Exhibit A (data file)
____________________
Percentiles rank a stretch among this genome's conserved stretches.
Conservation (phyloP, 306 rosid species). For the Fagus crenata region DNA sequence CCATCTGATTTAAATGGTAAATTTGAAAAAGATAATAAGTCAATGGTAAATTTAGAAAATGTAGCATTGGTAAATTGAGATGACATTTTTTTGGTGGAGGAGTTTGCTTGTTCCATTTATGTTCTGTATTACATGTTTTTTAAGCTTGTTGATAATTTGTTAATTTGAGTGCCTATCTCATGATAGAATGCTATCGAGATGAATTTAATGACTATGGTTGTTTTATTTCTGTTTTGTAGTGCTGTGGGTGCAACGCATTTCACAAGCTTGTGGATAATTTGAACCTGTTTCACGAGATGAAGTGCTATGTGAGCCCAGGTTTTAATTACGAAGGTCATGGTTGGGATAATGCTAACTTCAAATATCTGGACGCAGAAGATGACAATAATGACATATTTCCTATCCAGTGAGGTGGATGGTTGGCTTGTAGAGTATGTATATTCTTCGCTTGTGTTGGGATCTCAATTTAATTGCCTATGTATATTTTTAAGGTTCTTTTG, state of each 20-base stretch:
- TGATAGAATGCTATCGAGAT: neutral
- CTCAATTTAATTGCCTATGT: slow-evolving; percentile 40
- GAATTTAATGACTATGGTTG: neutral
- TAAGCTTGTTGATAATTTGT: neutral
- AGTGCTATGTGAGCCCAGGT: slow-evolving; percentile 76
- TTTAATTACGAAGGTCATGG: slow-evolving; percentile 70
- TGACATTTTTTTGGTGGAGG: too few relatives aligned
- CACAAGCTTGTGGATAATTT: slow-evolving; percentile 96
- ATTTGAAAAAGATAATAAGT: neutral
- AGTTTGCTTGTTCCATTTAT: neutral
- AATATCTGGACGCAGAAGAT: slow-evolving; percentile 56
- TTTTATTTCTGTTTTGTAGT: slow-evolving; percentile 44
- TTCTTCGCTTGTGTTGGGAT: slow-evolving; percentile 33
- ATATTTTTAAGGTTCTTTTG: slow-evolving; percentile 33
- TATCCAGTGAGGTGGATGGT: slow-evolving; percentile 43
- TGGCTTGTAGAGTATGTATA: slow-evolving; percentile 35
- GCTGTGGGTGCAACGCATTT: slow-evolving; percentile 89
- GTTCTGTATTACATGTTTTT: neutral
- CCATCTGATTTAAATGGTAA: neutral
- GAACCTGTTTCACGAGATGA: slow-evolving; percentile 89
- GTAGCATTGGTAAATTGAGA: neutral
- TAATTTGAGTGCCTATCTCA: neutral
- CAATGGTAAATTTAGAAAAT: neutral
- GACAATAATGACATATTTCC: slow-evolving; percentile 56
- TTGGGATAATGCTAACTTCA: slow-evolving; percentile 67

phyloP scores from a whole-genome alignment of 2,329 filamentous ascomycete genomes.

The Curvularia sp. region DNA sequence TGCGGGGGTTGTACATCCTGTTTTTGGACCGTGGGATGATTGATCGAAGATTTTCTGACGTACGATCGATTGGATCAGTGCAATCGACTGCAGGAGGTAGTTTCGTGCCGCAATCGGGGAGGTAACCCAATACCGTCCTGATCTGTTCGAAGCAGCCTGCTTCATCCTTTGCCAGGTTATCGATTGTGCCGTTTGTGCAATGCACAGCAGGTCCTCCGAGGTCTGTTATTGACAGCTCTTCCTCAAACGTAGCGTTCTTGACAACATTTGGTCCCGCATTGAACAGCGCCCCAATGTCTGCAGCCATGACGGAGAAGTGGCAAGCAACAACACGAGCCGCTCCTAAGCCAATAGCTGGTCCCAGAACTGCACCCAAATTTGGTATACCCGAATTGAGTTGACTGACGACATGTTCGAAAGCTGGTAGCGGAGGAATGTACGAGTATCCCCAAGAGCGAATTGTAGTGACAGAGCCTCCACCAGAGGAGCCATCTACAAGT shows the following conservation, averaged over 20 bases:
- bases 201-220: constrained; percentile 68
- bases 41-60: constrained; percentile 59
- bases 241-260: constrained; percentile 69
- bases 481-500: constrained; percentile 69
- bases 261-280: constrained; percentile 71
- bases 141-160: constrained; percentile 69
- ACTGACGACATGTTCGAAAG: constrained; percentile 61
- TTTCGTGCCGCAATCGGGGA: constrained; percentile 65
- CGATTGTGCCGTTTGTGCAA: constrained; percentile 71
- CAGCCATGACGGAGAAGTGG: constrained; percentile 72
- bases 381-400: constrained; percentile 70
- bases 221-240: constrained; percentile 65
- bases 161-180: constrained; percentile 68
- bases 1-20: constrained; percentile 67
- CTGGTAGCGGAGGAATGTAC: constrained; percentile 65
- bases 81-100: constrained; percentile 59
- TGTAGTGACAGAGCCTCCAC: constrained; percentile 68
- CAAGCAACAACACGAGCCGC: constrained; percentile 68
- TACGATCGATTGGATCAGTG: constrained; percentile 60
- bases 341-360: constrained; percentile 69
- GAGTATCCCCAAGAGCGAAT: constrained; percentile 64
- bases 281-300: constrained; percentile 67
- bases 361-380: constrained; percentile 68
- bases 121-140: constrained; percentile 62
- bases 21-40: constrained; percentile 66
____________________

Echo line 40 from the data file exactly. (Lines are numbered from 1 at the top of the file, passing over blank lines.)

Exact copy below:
- bases 381-400: constrained; percentile 70